Ban Ki-moon, the UN secretary-general, has condemned an attack on a convoy of an African Union-UN peacekeeping force in Darfur that resulted in the death of three Senegalese peacekeepers.

Ban described Sunday's incident, the second deadly attack in three days, as unacceptable and called on the Sudanese government to bring those responsible to justice.

"The Secretary-General offers his condolences to the families and friends of the fallen peacekeepers and expresses his deepest sympathies to the Government of the Republic of Senegal," the UN chief's spokesperson said in a statement.

The attack happened when a police unit escorting a water convoy from El Geneina town to the peacekeepers' regional headquarters in West Darfur was ambushed by an unidentified armed group, UNAMID, the peacekeeping mission, said in a statement.

Three peacekeepers were killed and one injured when gunmen swooped on the convoy. The attack came just two days after assailants killed a Zambian military observer in the main North Darfur city of El Fasher.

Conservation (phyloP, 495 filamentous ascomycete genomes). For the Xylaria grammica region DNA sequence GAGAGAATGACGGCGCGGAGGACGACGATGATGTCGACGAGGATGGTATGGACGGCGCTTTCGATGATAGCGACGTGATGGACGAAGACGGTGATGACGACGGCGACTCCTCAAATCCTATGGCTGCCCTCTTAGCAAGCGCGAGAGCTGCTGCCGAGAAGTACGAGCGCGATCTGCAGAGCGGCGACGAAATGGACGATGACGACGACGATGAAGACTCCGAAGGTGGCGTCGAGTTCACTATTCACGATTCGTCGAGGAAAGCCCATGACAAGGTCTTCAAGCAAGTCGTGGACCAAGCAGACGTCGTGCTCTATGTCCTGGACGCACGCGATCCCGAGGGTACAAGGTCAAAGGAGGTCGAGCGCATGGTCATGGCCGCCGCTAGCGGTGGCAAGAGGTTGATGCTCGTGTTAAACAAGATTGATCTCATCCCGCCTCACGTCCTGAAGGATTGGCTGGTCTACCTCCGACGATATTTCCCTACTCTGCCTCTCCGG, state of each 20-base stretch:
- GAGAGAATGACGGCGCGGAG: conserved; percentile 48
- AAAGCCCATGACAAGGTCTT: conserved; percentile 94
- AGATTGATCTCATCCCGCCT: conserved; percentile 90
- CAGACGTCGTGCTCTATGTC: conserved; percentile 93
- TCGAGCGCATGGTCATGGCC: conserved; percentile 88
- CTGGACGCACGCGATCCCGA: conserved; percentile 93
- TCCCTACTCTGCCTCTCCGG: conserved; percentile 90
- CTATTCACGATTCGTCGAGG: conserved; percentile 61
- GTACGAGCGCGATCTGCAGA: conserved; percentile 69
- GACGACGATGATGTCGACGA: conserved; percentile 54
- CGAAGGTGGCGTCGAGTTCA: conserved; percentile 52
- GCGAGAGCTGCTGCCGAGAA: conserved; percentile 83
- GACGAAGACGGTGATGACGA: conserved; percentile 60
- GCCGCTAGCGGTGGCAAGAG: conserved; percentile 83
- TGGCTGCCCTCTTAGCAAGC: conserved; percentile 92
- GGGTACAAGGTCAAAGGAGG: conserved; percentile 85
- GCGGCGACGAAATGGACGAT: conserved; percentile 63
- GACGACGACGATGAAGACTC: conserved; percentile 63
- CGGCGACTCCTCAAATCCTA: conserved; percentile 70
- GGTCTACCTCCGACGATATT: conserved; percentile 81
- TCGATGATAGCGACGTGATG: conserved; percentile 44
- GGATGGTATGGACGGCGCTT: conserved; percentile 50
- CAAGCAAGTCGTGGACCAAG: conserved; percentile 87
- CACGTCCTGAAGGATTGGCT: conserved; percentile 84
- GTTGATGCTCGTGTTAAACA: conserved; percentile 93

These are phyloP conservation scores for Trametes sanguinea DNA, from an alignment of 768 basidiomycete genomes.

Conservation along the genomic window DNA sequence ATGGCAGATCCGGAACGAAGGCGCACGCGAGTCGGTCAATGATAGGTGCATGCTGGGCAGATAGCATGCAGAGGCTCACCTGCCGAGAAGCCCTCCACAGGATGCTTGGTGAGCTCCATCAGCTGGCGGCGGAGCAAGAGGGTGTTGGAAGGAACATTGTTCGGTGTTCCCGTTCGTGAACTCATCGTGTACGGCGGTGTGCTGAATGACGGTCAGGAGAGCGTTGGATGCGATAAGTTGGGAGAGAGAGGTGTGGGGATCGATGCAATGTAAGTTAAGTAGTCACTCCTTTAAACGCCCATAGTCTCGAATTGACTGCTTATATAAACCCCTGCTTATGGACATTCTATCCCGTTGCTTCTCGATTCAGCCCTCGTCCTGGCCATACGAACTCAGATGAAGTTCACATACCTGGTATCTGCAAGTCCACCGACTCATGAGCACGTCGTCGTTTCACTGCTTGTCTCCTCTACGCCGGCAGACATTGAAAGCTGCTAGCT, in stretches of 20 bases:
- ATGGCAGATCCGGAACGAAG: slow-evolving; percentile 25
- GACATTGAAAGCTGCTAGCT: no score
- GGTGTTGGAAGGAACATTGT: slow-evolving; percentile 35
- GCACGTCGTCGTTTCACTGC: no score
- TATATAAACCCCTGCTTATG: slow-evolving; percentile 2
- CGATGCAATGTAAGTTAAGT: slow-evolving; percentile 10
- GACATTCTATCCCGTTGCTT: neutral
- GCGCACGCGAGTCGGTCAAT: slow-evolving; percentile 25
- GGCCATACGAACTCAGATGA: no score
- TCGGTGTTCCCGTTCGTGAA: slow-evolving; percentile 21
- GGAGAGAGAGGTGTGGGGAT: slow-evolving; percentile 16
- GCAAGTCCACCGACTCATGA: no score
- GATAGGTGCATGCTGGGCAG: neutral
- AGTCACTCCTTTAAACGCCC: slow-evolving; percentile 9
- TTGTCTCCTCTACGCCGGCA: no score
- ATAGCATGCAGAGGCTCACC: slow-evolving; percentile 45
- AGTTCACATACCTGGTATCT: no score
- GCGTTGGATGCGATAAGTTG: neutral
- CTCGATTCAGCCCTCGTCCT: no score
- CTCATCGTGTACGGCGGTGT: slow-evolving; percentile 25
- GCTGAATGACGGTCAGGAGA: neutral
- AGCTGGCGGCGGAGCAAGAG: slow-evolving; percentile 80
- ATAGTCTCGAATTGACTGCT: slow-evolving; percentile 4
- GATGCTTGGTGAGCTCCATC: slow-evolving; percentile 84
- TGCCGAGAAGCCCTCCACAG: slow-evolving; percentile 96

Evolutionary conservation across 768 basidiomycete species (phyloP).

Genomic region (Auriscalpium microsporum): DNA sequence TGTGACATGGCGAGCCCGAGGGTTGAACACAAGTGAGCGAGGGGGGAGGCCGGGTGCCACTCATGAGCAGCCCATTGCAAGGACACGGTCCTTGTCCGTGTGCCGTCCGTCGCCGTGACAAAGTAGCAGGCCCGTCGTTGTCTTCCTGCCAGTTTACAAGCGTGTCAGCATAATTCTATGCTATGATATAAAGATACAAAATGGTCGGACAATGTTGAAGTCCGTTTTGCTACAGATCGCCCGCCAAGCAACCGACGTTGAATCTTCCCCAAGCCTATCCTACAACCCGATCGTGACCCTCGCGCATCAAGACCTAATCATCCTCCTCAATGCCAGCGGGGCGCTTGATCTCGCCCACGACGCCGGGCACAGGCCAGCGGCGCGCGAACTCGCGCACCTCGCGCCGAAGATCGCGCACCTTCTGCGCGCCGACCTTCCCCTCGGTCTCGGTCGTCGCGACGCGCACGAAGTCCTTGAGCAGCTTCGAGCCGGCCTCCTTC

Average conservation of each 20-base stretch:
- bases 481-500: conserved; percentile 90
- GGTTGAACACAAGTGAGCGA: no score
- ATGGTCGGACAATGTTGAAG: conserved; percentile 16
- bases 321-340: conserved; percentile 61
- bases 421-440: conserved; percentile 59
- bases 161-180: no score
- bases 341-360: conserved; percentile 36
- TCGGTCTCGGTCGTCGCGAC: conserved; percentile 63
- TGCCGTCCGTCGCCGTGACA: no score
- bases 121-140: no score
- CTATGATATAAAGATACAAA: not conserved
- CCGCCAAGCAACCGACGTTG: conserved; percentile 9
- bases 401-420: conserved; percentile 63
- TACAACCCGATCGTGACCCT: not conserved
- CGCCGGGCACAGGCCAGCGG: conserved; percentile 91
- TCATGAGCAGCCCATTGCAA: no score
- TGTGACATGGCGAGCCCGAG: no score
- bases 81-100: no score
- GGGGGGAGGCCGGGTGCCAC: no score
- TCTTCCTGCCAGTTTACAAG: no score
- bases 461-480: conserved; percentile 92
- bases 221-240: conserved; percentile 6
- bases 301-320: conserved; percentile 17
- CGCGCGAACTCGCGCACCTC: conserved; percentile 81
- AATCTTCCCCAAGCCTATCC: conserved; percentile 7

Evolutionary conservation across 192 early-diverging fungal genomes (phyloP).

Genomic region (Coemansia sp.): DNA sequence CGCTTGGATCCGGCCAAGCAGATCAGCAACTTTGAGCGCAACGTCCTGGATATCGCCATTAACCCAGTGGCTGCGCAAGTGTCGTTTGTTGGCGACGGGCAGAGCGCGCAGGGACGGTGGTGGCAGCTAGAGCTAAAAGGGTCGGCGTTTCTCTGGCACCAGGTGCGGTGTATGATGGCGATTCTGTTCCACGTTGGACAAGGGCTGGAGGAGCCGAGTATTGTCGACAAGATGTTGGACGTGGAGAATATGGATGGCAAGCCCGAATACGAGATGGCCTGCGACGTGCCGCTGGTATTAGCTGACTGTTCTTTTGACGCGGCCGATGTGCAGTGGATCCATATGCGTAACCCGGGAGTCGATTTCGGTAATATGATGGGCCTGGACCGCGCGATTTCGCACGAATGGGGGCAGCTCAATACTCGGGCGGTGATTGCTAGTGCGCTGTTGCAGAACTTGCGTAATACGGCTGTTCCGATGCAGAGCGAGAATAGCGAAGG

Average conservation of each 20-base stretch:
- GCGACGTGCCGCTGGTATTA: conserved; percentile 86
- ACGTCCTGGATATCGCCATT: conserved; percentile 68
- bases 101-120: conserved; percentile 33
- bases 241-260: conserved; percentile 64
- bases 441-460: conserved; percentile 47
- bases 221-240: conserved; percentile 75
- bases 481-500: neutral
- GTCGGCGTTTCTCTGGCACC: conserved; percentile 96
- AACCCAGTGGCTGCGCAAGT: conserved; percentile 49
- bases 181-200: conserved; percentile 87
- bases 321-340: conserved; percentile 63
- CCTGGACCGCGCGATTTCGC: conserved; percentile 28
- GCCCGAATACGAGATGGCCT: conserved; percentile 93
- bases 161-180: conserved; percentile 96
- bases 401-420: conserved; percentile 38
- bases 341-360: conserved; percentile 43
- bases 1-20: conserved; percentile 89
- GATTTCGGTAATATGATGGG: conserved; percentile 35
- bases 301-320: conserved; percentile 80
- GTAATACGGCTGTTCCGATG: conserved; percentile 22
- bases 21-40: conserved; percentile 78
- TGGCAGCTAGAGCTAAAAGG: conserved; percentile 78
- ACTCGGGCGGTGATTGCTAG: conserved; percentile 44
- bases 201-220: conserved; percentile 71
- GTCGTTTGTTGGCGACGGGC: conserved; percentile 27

'Grave criminal act'

UNAMID did not identify the group behind the latest attack.

UNAMID Joint Special Representative Mohamed Ibn Chambas called the attack "a grave criminal act" and commended the Sudanese uniformed services for pursuing the unidentified gunmen and engaging them in a fire-fight.

He urged the Sudanese government to bring the perpetrators to justice, and thanked local authorities for pursuing the attackers and engaging them in a firefight said to have wounded people on both sides.

The Darfur war started when local groups launched an uprising in 2003 against the Arab dominated Khartoum government.

Government forces were accused of launching a brutal repression that led to war crimes and genocide charges against President Omar al-Bashir and other Sudanese officials.

The UN says at least 300,000 people have died in the conflict, a claim the Sudanese government rejects.

Hundreds of people have died in a surge of fighting during the past year that authorities and experts largely blame on rivalry between Arab tribes acting outside government control. 

UN peacekeepers have often been attacked for their vehicles and weapons.

Source: Al Jazeera and agencies